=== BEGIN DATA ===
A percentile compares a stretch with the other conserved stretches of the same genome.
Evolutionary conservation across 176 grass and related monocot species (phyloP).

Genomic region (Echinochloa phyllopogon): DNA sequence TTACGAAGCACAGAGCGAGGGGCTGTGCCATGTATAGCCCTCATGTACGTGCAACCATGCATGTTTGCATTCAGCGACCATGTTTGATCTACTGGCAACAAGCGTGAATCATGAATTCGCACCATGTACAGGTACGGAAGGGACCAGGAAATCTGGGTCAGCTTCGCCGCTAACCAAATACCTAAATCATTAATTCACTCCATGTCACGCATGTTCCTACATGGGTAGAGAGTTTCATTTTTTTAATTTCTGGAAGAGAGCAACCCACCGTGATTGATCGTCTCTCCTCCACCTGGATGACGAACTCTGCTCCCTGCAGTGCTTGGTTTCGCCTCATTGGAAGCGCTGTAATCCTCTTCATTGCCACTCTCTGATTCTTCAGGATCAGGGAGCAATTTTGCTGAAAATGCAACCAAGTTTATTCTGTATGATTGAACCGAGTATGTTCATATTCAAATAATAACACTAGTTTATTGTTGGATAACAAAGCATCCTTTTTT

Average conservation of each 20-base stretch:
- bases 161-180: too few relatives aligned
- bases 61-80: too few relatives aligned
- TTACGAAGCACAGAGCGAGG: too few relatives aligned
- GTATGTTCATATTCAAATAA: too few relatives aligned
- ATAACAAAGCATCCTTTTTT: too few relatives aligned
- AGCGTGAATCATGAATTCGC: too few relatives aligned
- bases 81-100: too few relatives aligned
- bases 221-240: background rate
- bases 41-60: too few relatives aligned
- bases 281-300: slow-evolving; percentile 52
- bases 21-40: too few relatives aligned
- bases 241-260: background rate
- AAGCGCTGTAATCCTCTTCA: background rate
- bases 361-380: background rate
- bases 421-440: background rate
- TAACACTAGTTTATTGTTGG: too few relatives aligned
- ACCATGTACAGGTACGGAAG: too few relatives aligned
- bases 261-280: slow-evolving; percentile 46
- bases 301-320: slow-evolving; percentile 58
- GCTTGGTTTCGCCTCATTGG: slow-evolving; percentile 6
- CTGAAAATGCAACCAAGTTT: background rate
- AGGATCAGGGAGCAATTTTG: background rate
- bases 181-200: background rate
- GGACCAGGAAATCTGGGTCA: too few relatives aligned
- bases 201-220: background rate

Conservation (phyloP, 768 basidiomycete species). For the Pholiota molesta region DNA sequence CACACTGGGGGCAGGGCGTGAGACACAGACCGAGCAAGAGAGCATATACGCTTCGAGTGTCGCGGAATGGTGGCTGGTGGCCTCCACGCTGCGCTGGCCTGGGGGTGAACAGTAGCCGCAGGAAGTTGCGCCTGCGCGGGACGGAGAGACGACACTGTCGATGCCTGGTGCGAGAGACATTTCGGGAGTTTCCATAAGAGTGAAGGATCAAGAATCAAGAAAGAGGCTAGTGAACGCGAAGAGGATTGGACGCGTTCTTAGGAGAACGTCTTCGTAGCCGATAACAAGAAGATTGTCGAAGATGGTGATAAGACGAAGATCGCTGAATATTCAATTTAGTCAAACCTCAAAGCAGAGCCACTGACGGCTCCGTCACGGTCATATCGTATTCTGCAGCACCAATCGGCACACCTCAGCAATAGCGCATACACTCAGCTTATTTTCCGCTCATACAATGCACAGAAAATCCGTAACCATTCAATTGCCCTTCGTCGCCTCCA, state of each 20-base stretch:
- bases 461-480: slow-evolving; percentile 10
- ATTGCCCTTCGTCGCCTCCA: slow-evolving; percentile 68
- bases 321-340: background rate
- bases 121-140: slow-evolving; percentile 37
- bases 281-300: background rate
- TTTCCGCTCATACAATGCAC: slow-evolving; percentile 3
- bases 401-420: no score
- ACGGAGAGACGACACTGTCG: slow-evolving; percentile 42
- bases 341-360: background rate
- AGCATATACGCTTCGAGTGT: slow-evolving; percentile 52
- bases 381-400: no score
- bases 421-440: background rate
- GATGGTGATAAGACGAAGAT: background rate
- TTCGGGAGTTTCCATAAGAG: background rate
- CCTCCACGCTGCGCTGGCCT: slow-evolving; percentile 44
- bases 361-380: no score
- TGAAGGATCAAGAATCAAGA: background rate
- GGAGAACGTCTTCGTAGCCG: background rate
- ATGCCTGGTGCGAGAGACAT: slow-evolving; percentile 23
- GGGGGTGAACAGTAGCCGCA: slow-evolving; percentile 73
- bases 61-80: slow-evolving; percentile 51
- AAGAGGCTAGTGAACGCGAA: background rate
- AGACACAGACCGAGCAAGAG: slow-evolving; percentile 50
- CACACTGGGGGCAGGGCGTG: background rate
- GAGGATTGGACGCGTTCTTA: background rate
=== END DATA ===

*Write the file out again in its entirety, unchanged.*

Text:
A percentile compares a stretch with the other conserved stretches of the same genome.
Evolutionary conservation across 176 grass and related monocot species (phyloP).

Genomic region (Echinochloa phyllopogon): DNA sequence TTACGAAGCACAGAGCGAGGGGCTGTGCCATGTATAGCCCTCATGTACGTGCAACCATGCATGTTTGCATTCAGCGACCATGTTTGATCTACTGGCAACAAGCGTGAATCATGAATTCGCACCATGTACAGGTACGGAAGGGACCAGGAAATCTGGGTCAGCTTCGCCGCTAACCAAATACCTAAATCATTAATTCACTCCATGTCACGCATGTTCCTACATGGGTAGAGAGTTTCATTTTTTTAATTTCTGGAAGAGAGCAACCCACCGTGATTGATCGTCTCTCCTCCACCTGGATGACGAACTCTGCTCCCTGCAGTGCTTGGTTTCGCCTCATTGGAAGCGCTGTAATCCTCTTCATTGCCACTCTCTGATTCTTCAGGATCAGGGAGCAATTTTGCTGAAAATGCAACCAAGTTTATTCTGTATGATTGAACCGAGTATGTTCATATTCAAATAATAACACTAGTTTATTGTTGGATAACAAAGCATCCTTTTTT

Average conservation of each 20-base stretch:
- bases 161-180: too few relatives aligned
- bases 61-80: too few relatives aligned
- TTACGAAGCACAGAGCGAGG: too few relatives aligned
- GTATGTTCATATTCAAATAA: too few relatives aligned
- ATAACAAAGCATCCTTTTTT: too few relatives aligned
- AGCGTGAATCATGAATTCGC: too few relatives aligned
- bases 81-100: too few relatives aligned
- bases 221-240: background rate
- bases 41-60: too few relatives aligned
- bases 281-300: slow-evolving; percentile 52
- bases 21-40: too few relatives aligned
- bases 241-260: background rate
- AAGCGCTGTAATCCTCTTCA: background rate
- bases 361-380: background rate
- bases 421-440: background rate
- TAACACTAGTTTATTGTTGG: too few relatives aligned
- ACCATGTACAGGTACGGAAG: too few relatives aligned
- bases 261-280: slow-evolving; percentile 46
- bases 301-320: slow-evolving; percentile 58
- GCTTGGTTTCGCCTCATTGG: slow-evolving; percentile 6
- CTGAAAATGCAACCAAGTTT: background rate
- AGGATCAGGGAGCAATTTTG: background rate
- bases 181-200: background rate
- GGACCAGGAAATCTGGGTCA: too few relatives aligned
- bases 201-220: background rate

Conservation (phyloP, 768 basidiomycete species). For the Pholiota molesta region DNA sequence CACACTGGGGGCAGGGCGTGAGACACAGACCGAGCAAGAGAGCATATACGCTTCGAGTGTCGCGGAATGGTGGCTGGTGGCCTCCACGCTGCGCTGGCCTGGGGGTGAACAGTAGCCGCAGGAAGTTGCGCCTGCGCGGGACGGAGAGACGACACTGTCGATGCCTGGTGCGAGAGACATTTCGGGAGTTTCCATAAGAGTGAAGGATCAAGAATCAAGAAAGAGGCTAGTGAACGCGAAGAGGATTGGACGCGTTCTTAGGAGAACGTCTTCGTAGCCGATAACAAGAAGATTGTCGAAGATGGTGATAAGACGAAGATCGCTGAATATTCAATTTAGTCAAACCTCAAAGCAGAGCCACTGACGGCTCCGTCACGGTCATATCGTATTCTGCAGCACCAATCGGCACACCTCAGCAATAGCGCATACACTCAGCTTATTTTCCGCTCATACAATGCACAGAAAATCCGTAACCATTCAATTGCCCTTCGTCGCCTCCA, state of each 20-base stretch:
- bases 461-480: slow-evolving; percentile 10
- ATTGCCCTTCGTCGCCTCCA: slow-evolving; percentile 68
- bases 321-340: background rate
- bases 121-140: slow-evolving; percentile 37
- bases 281-300: background rate
- TTTCCGCTCATACAATGCAC: slow-evolving; percentile 3
- bases 401-420: no score
- ACGGAGAGACGACACTGTCG: slow-evolving; percentile 42
- bases 341-360: background rate
- AGCATATACGCTTCGAGTGT: slow-evolving; percentile 52
- bases 381-400: no score
- bases 421-440: background rate
- GATGGTGATAAGACGAAGAT: background rate
- TTCGGGAGTTTCCATAAGAG: background rate
- CCTCCACGCTGCGCTGGCCT: slow-evolving; percentile 44
- bases 361-380: no score
- TGAAGGATCAAGAATCAAGA: background rate
- GGAGAACGTCTTCGTAGCCG: background rate
- ATGCCTGGTGCGAGAGACAT: slow-evolving; percentile 23
- GGGGGTGAACAGTAGCCGCA: slow-evolving; percentile 73
- bases 61-80: slow-evolving; percentile 51
- AAGAGGCTAGTGAACGCGAA: background rate
- AGACACAGACCGAGCAAGAG: slow-evolving; percentile 50
- CACACTGGGGGCAGGGCGTG: background rate
- GAGGATTGGACGCGTTCTTA: background rate